A lion's share of the work on the project has come through volunteers, such as volunteers from Curves women's fitness of Bennington on the day Andrews was interviewed for this article.
"They came in and the first thing they did was defrost and scrub out 14 freezers/refrigerators. They did that, they painted the kitchen, they moved more boxes of food," she said. "They've just been incredible. They painted the kitchen, the bathroom. We're just going to town over there."
The Kitchen Cupboard has been open since April 2011. In the past year, it has served 1,100 families during two sessions per week, mostly from Bennington. "We have between 10 and 20 new families every week. People just keep coming and coming. I don't know whether these are folks who are new to the area or if they're new to finding us. It's so hard to tell."
The pantry does not do means testing. "We do what are considered best practices by the Vermont Food Bank, which is to just say that anybody who comes and says they're hungry can get food," she said.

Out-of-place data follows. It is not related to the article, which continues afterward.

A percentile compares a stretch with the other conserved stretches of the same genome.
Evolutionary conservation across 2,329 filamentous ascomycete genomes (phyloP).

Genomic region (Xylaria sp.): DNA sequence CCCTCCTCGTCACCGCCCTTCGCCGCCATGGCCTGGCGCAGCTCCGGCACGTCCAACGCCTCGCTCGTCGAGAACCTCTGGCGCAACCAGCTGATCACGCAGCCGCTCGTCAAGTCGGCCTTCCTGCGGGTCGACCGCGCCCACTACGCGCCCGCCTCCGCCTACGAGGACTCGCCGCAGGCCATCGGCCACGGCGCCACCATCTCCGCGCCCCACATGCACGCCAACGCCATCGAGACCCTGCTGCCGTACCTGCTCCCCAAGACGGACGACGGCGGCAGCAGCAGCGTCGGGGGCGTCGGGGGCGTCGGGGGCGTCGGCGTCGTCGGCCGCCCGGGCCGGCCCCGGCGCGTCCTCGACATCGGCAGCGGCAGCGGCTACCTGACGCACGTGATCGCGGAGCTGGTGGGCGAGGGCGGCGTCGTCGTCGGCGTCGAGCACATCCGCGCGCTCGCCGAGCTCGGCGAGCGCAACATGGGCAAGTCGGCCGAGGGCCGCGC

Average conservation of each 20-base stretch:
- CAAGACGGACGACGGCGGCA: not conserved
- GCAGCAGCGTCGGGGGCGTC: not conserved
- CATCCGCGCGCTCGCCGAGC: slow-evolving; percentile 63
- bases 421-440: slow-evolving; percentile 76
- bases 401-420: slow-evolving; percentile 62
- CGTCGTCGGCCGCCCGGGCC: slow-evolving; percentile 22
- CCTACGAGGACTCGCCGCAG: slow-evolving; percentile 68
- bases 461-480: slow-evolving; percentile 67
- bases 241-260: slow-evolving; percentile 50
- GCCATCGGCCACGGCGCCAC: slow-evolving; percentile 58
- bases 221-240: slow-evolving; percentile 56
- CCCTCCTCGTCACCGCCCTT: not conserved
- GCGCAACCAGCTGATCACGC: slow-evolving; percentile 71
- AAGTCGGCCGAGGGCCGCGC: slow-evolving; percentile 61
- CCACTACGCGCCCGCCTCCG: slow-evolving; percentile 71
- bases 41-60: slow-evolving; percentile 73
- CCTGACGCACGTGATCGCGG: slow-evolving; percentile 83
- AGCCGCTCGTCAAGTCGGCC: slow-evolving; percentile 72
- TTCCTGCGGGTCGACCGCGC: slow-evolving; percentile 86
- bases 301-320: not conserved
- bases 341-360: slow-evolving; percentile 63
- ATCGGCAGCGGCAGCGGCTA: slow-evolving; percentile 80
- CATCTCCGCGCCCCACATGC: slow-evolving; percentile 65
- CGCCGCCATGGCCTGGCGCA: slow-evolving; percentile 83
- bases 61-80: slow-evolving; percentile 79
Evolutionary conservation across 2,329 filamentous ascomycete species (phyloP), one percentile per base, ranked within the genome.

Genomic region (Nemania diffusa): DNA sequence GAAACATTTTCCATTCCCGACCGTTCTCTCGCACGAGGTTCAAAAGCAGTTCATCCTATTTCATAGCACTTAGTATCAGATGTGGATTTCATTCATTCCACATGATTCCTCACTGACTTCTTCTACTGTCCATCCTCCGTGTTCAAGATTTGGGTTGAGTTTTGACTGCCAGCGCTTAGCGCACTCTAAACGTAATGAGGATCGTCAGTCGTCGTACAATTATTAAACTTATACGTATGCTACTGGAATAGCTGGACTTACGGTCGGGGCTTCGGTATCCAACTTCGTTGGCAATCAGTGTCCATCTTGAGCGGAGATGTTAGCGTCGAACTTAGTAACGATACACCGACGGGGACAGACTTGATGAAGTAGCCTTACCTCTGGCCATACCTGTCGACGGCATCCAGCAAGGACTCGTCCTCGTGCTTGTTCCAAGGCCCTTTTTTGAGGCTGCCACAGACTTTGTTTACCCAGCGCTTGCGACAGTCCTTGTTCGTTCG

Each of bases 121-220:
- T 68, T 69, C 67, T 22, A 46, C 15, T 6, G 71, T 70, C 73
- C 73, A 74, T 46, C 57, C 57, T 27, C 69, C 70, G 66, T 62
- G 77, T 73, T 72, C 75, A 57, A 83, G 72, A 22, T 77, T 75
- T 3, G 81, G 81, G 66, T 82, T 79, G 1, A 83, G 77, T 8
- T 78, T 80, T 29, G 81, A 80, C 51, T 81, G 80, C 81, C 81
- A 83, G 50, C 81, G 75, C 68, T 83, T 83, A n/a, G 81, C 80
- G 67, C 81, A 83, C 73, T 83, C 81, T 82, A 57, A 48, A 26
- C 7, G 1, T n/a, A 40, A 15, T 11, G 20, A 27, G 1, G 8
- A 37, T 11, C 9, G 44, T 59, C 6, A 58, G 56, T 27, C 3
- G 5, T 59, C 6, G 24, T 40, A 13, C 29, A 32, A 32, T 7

GBICS recently sent out its annual fundraising letter for its Food and Fuel Fund, which includes The Kitchen Cupboard.
"Our annual fundraising letter just went out this past week, and we usually get a good response from that," Andrews said. "But basically our fundraising list is people who have given to us before, so we're certainly interested in reaching other members of the public. I would want to remind people that cash goes a lot further than donations of food.
"The example I always use is you can spend a dollar on a can of beans or you can give us a dollar and we can get 20 cans of beans from the food pantry from the same dollar," she said. "And in terms of getting the message out, it's just there's a huge need out there. We're serving one in every four families in Bennington. You know, it's a tough time."
The total annual GBICS budget, including the Bennington Free Clinic, for this year is $163,000. The total for the Food and Fuel Fund/Kitchen Cupboard is $85,000. (The fundraising appeal for the Free Clinic goes out in December).
"The neat thing about the food and fuel fund is virtually all the money comes from our local community, and while there are some people who can provide big pieces of money we get a lot of really small donations," Andrews said. "Last year we had this family that sent me $5 every month. You can tell that they made a decision to do that, just a wonderful thing."